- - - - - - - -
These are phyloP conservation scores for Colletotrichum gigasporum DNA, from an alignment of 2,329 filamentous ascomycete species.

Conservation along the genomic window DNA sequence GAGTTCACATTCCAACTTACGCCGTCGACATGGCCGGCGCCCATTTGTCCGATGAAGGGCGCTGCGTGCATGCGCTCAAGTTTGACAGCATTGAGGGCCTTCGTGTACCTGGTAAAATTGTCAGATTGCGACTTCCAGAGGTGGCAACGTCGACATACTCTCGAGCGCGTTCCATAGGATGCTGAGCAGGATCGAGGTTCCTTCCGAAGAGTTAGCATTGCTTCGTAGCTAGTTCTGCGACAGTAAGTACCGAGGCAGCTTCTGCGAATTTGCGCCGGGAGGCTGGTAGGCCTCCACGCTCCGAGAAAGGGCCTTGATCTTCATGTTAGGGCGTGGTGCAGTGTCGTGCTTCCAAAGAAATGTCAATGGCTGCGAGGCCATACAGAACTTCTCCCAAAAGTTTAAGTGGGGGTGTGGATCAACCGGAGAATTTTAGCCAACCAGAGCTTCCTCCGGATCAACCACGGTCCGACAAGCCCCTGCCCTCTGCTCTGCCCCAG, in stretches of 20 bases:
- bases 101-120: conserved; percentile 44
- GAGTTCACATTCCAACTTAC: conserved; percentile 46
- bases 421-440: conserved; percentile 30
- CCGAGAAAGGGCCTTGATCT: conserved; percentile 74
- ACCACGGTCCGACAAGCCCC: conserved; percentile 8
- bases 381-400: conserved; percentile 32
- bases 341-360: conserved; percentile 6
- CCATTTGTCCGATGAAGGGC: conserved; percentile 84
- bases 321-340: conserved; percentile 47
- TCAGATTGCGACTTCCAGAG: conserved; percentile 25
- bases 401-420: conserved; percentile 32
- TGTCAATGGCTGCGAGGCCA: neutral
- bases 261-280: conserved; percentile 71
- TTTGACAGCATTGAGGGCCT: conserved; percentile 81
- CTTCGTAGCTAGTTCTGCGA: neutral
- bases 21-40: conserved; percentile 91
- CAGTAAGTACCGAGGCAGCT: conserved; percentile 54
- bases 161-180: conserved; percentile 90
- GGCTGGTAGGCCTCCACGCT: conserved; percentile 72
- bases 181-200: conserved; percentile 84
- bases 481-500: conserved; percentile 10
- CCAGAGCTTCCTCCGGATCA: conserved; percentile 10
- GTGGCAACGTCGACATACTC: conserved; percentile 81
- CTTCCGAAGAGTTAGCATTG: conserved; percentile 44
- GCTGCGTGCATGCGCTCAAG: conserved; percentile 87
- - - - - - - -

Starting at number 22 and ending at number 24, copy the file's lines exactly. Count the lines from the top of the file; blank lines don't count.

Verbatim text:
- bases 181-200: conserved; percentile 84
- bases 481-500: conserved; percentile 10
- CCAGAGCTTCCTCCGGATCA: conserved; percentile 10